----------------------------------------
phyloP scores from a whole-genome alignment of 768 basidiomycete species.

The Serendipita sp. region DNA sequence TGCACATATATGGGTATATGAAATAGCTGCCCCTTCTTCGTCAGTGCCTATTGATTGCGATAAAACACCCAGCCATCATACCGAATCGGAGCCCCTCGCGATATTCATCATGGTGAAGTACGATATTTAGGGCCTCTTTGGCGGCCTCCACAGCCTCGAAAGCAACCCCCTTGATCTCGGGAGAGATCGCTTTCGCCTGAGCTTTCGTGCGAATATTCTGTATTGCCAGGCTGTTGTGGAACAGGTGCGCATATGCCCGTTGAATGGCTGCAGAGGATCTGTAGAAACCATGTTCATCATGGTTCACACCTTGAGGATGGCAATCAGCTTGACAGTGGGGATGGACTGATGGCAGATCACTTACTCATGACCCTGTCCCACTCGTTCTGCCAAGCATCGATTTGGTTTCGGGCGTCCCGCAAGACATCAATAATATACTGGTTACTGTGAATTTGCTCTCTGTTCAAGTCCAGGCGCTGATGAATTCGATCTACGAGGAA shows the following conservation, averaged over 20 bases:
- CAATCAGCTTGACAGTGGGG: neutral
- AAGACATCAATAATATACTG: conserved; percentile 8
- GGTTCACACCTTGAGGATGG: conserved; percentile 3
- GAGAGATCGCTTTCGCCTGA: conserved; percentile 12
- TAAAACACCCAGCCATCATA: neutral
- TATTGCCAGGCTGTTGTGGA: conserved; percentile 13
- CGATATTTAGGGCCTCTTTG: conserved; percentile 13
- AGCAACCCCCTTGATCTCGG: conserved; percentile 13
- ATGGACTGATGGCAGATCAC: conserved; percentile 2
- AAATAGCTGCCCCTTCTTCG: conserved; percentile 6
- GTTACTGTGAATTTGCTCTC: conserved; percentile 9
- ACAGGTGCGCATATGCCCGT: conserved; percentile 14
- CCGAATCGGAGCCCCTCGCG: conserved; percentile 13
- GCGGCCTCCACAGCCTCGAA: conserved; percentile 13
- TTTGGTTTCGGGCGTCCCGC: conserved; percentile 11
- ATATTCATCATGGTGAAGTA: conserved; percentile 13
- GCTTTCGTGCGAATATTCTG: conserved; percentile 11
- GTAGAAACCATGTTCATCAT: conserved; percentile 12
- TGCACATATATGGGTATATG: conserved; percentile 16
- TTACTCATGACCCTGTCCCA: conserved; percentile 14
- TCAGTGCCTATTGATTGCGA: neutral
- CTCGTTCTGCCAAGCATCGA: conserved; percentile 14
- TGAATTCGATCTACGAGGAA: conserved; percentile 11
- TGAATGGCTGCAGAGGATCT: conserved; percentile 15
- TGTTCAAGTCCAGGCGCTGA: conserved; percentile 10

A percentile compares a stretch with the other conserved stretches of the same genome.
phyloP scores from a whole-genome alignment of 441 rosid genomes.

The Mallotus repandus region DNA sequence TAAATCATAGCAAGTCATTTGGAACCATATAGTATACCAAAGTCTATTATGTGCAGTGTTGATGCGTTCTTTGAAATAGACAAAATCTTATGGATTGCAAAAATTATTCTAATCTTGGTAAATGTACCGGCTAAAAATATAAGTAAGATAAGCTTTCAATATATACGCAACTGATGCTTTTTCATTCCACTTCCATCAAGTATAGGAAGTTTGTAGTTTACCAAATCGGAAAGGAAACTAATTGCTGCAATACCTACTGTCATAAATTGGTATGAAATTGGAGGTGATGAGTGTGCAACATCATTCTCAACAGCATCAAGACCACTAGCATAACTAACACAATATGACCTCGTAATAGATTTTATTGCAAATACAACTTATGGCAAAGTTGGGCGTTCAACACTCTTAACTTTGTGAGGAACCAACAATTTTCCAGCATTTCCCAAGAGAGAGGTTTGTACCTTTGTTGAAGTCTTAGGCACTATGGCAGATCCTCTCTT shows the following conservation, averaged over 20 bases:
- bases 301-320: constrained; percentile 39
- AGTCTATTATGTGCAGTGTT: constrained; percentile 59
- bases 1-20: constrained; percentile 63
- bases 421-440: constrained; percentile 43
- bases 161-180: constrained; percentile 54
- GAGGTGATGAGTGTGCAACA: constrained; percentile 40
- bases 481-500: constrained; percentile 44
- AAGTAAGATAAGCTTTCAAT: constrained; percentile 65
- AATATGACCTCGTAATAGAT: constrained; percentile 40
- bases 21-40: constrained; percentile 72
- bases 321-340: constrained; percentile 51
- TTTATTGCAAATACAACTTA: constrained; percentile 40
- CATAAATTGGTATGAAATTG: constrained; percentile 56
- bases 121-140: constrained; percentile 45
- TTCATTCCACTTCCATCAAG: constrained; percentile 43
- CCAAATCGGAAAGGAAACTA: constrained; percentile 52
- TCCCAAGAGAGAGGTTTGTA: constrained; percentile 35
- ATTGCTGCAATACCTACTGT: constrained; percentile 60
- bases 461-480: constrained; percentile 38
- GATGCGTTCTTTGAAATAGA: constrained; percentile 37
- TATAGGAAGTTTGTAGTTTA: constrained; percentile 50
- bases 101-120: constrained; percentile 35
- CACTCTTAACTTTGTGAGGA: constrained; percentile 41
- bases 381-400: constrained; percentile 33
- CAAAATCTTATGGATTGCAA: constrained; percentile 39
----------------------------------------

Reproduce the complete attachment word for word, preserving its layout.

phyloP scores from a whole-genome alignment of 768 basidiomycete species.

The Serendipita sp. region DNA sequence TGCACATATATGGGTATATGAAATAGCTGCCCCTTCTTCGTCAGTGCCTATTGATTGCGATAAAACACCCAGCCATCATACCGAATCGGAGCCCCTCGCGATATTCATCATGGTGAAGTACGATATTTAGGGCCTCTTTGGCGGCCTCCACAGCCTCGAAAGCAACCCCCTTGATCTCGGGAGAGATCGCTTTCGCCTGAGCTTTCGTGCGAATATTCTGTATTGCCAGGCTGTTGTGGAACAGGTGCGCATATGCCCGTTGAATGGCTGCAGAGGATCTGTAGAAACCATGTTCATCATGGTTCACACCTTGAGGATGGCAATCAGCTTGACAGTGGGGATGGACTGATGGCAGATCACTTACTCATGACCCTGTCCCACTCGTTCTGCCAAGCATCGATTTGGTTTCGGGCGTCCCGCAAGACATCAATAATATACTGGTTACTGTGAATTTGCTCTCTGTTCAAGTCCAGGCGCTGATGAATTCGATCTACGAGGAA shows the following conservation, averaged over 20 bases:
- CAATCAGCTTGACAGTGGGG: neutral
- AAGACATCAATAATATACTG: conserved; percentile 8
- GGTTCACACCTTGAGGATGG: conserved; percentile 3
- GAGAGATCGCTTTCGCCTGA: conserved; percentile 12
- TAAAACACCCAGCCATCATA: neutral
- TATTGCCAGGCTGTTGTGGA: conserved; percentile 13
- CGATATTTAGGGCCTCTTTG: conserved; percentile 13
- AGCAACCCCCTTGATCTCGG: conserved; percentile 13
- ATGGACTGATGGCAGATCAC: conserved; percentile 2
- AAATAGCTGCCCCTTCTTCG: conserved; percentile 6
- GTTACTGTGAATTTGCTCTC: conserved; percentile 9
- ACAGGTGCGCATATGCCCGT: conserved; percentile 14
- CCGAATCGGAGCCCCTCGCG: conserved; percentile 13
- GCGGCCTCCACAGCCTCGAA: conserved; percentile 13
- TTTGGTTTCGGGCGTCCCGC: conserved; percentile 11
- ATATTCATCATGGTGAAGTA: conserved; percentile 13
- GCTTTCGTGCGAATATTCTG: conserved; percentile 11
- GTAGAAACCATGTTCATCAT: conserved; percentile 12
- TGCACATATATGGGTATATG: conserved; percentile 16
- TTACTCATGACCCTGTCCCA: conserved; percentile 14
- TCAGTGCCTATTGATTGCGA: neutral
- CTCGTTCTGCCAAGCATCGA: conserved; percentile 14
- TGAATTCGATCTACGAGGAA: conserved; percentile 11
- TGAATGGCTGCAGAGGATCT: conserved; percentile 15
- TGTTCAAGTCCAGGCGCTGA: conserved; percentile 10

A percentile compares a stretch with the other conserved stretches of the same genome.
phyloP scores from a whole-genome alignment of 441 rosid genomes.

The Mallotus repandus region DNA sequence TAAATCATAGCAAGTCATTTGGAACCATATAGTATACCAAAGTCTATTATGTGCAGTGTTGATGCGTTCTTTGAAATAGACAAAATCTTATGGATTGCAAAAATTATTCTAATCTTGGTAAATGTACCGGCTAAAAATATAAGTAAGATAAGCTTTCAATATATACGCAACTGATGCTTTTTCATTCCACTTCCATCAAGTATAGGAAGTTTGTAGTTTACCAAATCGGAAAGGAAACTAATTGCTGCAATACCTACTGTCATAAATTGGTATGAAATTGGAGGTGATGAGTGTGCAACATCATTCTCAACAGCATCAAGACCACTAGCATAACTAACACAATATGACCTCGTAATAGATTTTATTGCAAATACAACTTATGGCAAAGTTGGGCGTTCAACACTCTTAACTTTGTGAGGAACCAACAATTTTCCAGCATTTCCCAAGAGAGAGGTTTGTACCTTTGTTGAAGTCTTAGGCACTATGGCAGATCCTCTCTT shows the following conservation, averaged over 20 bases:
- bases 301-320: constrained; percentile 39
- AGTCTATTATGTGCAGTGTT: constrained; percentile 59
- bases 1-20: constrained; percentile 63
- bases 421-440: constrained; percentile 43
- bases 161-180: constrained; percentile 54
- GAGGTGATGAGTGTGCAACA: constrained; percentile 40
- bases 481-500: constrained; percentile 44
- AAGTAAGATAAGCTTTCAAT: constrained; percentile 65
- AATATGACCTCGTAATAGAT: constrained; percentile 40
- bases 21-40: constrained; percentile 72
- bases 321-340: constrained; percentile 51
- TTTATTGCAAATACAACTTA: constrained; percentile 40
- CATAAATTGGTATGAAATTG: constrained; percentile 56
- bases 121-140: constrained; percentile 45
- TTCATTCCACTTCCATCAAG: constrained; percentile 43
- CCAAATCGGAAAGGAAACTA: constrained; percentile 52
- TCCCAAGAGAGAGGTTTGTA: constrained; percentile 35
- ATTGCTGCAATACCTACTGT: constrained; percentile 60
- bases 461-480: constrained; percentile 38
- GATGCGTTCTTTGAAATAGA: constrained; percentile 37
- TATAGGAAGTTTGTAGTTTA: constrained; percentile 50
- bases 101-120: constrained; percentile 35
- CACTCTTAACTTTGTGAGGA: constrained; percentile 41
- bases 381-400: constrained; percentile 33
- CAAAATCTTATGGATTGCAA: constrained; percentile 39